The will of Peter Rucker from the Orange County, Virginia, record book appears to contain his mark–an apparent “R” instead of an “X.” The “R” serves to remind us that all marks are not the letter “x” and that what is in a record copy is usually the clerk’s transcription and not the actual record or signature.
Rucker’s will is dated January 1742/3. This was during that time when the start of the new year was somewhat in flux and generally still considered to be in March. January of 1742 would have been the old style and January of 1743 would have been the new style–which we use today. Under the old style, December of 1742 would have been followed by January of 1742, February of 1742 and then March of 1742 until the 25th of March which was actually the start of the new year.
The double dating was to reduce confusion at the time, but it has served to confuse genealogists ever since.
A court case I located from Virginia in the 1820s contained numerous depositions and statements made by witnesses. This was common in some cases since it did not require witnesses to attend court on those few times a year when court was in session. The statements were taken at various locations–which was always stated in the initial portion of the document.
Those locations are clues and are helpful clues in a time period and place where one does not always know where within a county an individual lived. Individuals who made out statements at the same time in the same place were probably relatively close neighbors to each other.
One should always keep the likely method of transportation in mind as well.
One of the best ways to become aware of alternate spellings of places is to know how a local would say the place name. There is a San Jose in Illinois and California and they are not pronounced in the same way. Any location named after a member of the Taliaferro family is more likely to rhyme with “fur” that with “arrow.”
And we won’t even get started with how Keokuk, Iowa, is pronounced by locals and non-locals alike.
But if you don’t know how they probably said it, you don’t know all the potential ways it could have been spelled.
I had eaten canned tuna for decades before I saw actual tuna in a fish market while visiting my daughter in Virginia. I grew up on a beef farm so I was well aware of where meat comes from–it was my experience with seafood that was lacking.
That can be true in our research as well. We do not always know what we don’t know, but need to be aware that there can be gaps in our experience or knowledge that could hinder our research in one way or another. Even when we are partially familiar with a process, concept, lifestyle, historical era, etc. there can be differences of which we are not aware. The possibility of drawing incorrect conclusions can be even greater when we think we know more than we actually do.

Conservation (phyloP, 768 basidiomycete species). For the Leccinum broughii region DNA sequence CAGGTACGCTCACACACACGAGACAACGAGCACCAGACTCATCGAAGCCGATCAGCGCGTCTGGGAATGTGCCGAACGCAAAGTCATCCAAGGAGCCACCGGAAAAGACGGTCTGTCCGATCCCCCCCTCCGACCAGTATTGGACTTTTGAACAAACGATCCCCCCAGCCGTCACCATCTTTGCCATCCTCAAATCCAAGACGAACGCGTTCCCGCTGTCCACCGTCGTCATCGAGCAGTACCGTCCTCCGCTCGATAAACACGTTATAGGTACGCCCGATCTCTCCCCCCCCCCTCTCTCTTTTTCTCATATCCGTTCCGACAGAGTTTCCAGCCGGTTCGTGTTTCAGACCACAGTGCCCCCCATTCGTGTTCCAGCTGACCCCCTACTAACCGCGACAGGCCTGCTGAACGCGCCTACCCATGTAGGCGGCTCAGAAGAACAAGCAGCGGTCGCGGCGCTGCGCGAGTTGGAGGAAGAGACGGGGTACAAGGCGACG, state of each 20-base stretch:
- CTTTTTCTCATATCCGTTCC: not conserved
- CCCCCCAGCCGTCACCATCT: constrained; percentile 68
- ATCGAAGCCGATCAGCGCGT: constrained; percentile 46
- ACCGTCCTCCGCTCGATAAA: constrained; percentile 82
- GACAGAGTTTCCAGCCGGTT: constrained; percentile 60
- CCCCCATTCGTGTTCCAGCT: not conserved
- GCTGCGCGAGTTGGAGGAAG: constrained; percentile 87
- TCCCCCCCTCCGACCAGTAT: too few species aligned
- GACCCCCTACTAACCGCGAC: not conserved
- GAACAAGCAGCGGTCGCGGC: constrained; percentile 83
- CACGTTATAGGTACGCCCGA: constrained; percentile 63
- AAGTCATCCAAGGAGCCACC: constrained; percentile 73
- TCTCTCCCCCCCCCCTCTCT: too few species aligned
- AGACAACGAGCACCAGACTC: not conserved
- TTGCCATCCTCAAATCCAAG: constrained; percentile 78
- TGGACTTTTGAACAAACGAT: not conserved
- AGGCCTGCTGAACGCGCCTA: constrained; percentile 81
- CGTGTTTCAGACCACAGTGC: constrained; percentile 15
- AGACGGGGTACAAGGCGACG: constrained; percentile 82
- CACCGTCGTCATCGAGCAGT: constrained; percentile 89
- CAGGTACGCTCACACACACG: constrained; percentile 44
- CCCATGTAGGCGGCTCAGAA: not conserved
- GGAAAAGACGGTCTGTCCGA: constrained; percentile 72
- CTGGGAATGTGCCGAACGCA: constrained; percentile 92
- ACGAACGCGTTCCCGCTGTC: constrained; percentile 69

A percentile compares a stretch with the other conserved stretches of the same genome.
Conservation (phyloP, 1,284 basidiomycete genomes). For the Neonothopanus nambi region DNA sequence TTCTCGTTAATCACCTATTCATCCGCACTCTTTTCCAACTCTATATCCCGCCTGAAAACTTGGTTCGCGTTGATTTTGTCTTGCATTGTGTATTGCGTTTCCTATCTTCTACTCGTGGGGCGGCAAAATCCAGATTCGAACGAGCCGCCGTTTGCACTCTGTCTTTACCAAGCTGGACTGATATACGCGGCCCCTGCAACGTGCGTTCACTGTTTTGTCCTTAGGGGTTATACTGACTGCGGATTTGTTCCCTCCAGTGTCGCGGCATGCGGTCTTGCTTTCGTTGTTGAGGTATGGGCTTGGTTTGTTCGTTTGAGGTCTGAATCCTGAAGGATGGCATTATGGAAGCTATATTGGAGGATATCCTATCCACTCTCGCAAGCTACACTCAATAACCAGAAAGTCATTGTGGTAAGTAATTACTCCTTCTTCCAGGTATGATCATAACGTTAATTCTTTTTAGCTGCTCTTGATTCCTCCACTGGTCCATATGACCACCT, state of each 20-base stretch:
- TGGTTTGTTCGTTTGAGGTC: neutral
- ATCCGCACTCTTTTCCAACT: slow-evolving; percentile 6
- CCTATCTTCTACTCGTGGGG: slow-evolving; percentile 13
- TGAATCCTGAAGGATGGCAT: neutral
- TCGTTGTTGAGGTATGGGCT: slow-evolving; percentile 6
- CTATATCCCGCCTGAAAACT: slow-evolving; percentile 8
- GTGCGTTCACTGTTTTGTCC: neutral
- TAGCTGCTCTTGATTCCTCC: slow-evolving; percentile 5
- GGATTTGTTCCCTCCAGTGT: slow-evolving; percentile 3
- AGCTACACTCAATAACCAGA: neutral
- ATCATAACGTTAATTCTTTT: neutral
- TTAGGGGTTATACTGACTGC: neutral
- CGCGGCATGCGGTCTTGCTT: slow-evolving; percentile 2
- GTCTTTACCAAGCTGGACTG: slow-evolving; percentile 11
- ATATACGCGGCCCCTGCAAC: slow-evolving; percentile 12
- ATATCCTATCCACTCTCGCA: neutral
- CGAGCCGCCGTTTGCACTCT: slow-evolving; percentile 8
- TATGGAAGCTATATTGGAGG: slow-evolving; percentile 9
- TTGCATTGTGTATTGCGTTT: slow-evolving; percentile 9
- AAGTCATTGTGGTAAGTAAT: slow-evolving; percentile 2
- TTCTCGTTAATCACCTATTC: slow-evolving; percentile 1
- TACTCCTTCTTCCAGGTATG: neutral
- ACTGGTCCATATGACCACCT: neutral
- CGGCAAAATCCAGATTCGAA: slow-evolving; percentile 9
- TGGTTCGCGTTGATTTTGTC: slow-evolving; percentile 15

Do not be afraid to learn and be willing to admit that there may be things of which you are unaware.
Like that fact that tuna in the wild is a lot bigger than those little cans that made their way to the grocery store a few miles from my home in the rural Midwest.
If you find a deed involving your ancestor have you determined if the price is relatively consistent with contemporary market prices? Keep in mind that “contemporary prices” need to be during the same time period for property that is roughly equivalent in terms of its worth.
If the price is lower than typical, then there could be a family relationship, there could be some “behind the scenes” (undocumented) financial activity taking place, or both. But there’s usually a reason why someone would buy or sell something at less than the market value.
You may not be able to determine what that reason is, but knowing the relative value matters.
One way to determine the price of other properties is to look at other deeds recorded during the same time period.
Are you maximizing all the clues in a record or item you have discovered? The dog in the picture rarely lets one drop remain in her “pup cup” of ice cream she gets. Analyzing a document as quickly as Winnie eats her treat is not advised–it’s best to let information set and give yourself some time to contemplate it completely.
She moves the cup around, changes her own position, shoves her head in to get a different angle on things, etc. in her attempt to clean out the cup. That’s good advice for our research. Look at the document in different contexts–historical time frame, other records in the same series, purpose of the individual record, who gets included in the records, etc. Rotating the image isn’t necessary but your perspective may sometimes need to be figuratively rotated.
When searching the Family History Library card catalog for materials in their collection, make certain to search all geographic and political levels.
Do not just search for county level records. There may be town/village records for the areas in which you have an interest. There may be state level records for those areas as well. In some situations there may be national or federal records as well.
When taking notes, writing reports, and communicating with other researchers, avoid abbreviations wherever possible–especially “homemade” ones that you have dreamed up for your own convenience. That shortened version may make perfect sense to you, but it may not make sense to someone else. And even you, when reviewing your own notes years later, may have no idea what “HCDB” stands for.
Sometimes abbreviations can be figured out from context, but not always. You don’t want to be guessing and don’t to make research more confusing than it already sometimes can be.
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